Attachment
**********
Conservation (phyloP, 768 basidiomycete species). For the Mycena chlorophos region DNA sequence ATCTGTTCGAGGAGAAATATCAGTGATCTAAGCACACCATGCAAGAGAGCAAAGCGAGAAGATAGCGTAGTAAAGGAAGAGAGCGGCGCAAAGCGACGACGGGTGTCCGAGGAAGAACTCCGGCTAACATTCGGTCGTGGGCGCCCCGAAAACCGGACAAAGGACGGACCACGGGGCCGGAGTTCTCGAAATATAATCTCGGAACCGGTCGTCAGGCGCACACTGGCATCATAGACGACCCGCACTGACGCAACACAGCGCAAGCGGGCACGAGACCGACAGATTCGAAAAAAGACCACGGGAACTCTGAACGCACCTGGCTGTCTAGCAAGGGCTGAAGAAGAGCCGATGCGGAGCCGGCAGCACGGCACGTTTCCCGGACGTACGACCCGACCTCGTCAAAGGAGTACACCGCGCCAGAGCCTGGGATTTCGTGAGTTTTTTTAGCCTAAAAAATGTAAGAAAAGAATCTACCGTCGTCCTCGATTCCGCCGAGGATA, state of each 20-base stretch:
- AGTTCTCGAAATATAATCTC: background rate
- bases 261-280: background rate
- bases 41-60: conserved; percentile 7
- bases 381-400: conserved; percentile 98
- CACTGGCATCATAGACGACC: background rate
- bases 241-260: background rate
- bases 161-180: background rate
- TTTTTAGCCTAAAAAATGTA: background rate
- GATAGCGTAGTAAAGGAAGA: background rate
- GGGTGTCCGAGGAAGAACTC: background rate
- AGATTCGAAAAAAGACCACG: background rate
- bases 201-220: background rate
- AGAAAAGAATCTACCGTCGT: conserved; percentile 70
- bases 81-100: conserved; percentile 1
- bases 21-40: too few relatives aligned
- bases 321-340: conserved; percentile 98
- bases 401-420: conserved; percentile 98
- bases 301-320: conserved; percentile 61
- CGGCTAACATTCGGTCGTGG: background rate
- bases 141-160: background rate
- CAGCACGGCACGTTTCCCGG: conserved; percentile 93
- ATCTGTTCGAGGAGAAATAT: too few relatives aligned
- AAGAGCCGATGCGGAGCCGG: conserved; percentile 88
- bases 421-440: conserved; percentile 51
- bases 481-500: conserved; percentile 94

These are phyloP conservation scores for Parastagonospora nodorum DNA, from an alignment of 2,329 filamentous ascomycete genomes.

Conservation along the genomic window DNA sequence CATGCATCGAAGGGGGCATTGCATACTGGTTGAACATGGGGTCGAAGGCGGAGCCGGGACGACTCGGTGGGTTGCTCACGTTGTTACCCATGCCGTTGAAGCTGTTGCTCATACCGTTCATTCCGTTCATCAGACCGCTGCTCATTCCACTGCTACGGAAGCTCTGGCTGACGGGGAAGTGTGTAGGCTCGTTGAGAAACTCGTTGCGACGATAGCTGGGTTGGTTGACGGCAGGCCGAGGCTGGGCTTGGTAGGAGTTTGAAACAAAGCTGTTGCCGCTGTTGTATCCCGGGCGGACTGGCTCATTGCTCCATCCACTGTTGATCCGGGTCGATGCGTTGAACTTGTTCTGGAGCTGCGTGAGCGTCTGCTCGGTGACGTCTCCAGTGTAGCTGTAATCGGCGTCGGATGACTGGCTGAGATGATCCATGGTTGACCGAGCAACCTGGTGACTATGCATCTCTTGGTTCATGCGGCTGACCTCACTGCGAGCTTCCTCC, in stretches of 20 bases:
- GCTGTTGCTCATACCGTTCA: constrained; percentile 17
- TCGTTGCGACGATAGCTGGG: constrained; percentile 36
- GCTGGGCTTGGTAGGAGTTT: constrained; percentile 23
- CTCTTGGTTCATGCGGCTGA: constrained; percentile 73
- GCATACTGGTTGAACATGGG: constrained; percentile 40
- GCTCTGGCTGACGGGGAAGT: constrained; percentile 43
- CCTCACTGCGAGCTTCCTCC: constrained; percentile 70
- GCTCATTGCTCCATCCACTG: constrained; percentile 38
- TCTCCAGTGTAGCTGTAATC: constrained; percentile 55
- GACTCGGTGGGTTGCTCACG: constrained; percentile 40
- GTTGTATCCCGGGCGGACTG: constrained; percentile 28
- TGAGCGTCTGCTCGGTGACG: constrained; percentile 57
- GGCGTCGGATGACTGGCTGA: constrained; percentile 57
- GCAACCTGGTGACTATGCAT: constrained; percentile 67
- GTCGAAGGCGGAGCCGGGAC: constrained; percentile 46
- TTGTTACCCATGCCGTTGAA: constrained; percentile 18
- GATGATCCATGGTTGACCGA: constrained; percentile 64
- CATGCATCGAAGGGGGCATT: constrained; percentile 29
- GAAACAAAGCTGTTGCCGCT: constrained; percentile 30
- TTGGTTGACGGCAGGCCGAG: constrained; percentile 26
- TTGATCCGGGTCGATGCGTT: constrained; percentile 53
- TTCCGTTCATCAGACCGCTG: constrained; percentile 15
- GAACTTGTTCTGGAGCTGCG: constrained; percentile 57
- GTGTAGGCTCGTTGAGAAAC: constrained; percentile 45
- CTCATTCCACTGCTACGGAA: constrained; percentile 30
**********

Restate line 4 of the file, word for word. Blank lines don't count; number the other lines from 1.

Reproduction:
- bases 41-60: conserved; percentile 7